Editorial: Simplicity is the ultimate sophistication
According to news reports from Virginia’s capital city, state commissions are considering designs for monuments to women and to Virginia Indians. Both are to be located in Capitol Square, the Richmond Times-Dispatch has said.
And both monuments, it appears, have attracted a raft of competing designs, making the selection of a finalist rather difficult. In both cases, as well, a mass tribute is envisioned, with a variety of features and characters competing for our attention … because in our multicultural society, no one representation of anything sums up what people are looking for.
Call us stodgy, but we still prefer a one-theme tribute. What bespeaks struggle and triumph better than the Iwo Jima flag-raising memorial in Arlington? What could be more dignified than Houdon’s statue of George Washington in our state capitol? Instead of constructing a statue of him in the midst of newly-freed slaves, and of soldiers, both blue and gray, sculptor Daniel Chester French captured the distinct character of Abraham Lincoln in a simple, seated pose.
Virginia, named for the "Virgin Queen" Elizabeth and becoming itself the name of countless girl babies over the centuries, cannot decide how to memorialize the role of women in its history.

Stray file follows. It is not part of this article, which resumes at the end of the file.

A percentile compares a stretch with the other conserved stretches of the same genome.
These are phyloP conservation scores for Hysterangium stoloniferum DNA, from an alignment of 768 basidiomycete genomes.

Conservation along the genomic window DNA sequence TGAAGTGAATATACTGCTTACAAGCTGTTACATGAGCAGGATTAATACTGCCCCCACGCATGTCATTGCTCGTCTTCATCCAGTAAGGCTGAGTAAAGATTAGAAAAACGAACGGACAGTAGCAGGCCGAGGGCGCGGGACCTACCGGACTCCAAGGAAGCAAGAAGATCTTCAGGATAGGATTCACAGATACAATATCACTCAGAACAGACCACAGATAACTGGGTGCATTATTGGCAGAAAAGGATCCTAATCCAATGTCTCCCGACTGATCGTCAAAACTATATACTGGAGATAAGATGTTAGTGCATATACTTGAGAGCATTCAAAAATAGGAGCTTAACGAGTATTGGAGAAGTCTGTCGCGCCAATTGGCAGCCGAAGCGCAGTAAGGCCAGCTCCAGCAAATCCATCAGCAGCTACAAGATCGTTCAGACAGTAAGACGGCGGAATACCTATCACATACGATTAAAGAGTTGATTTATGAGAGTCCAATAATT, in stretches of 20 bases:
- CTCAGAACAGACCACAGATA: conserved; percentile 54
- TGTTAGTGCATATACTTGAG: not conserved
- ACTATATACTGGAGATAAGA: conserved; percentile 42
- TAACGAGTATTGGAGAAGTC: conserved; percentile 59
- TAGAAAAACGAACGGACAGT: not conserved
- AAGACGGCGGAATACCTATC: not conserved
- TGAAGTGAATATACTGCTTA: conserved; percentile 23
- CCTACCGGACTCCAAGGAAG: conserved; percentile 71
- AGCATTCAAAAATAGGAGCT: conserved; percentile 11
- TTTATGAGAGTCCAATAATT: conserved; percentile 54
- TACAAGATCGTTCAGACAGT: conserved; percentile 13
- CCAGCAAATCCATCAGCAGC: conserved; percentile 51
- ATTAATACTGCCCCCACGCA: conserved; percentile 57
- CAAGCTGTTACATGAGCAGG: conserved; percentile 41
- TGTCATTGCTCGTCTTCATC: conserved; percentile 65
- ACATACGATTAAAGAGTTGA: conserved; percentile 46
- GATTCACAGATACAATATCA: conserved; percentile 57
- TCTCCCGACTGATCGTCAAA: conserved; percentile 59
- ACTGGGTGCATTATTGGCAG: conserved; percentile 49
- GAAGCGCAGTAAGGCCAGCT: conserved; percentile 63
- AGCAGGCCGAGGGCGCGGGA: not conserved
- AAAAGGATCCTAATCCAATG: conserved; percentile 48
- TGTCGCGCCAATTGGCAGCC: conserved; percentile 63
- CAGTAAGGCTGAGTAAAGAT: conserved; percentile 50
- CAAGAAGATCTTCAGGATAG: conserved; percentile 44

So many worthy women have graced the pages of this long history that it would be difficult to attempt a representative selection. Someone would be left out. Someone’s feelings would be hurt.
The same concerns pervade decision on the Indian monument. There are the stories of early culture, of teaching the colonists how to live here, the sad stories of dispersal and eradication, the stories of survival for the remnants of the early tribes.
We vote for simplicity as the state pursues its monuments.
We vote for either of these two images:
"Virtus" herself, as personified standing over tyranny on our state seal, would be a good choice—the ultimate Virginia woman.
Equally good, if not reserved for the Indian monument, would be Pocahontas, the Gloucester Native American whose friendship helped to ensure survival of the first permanent English colony in the New World. Without her, where would Virginia be today?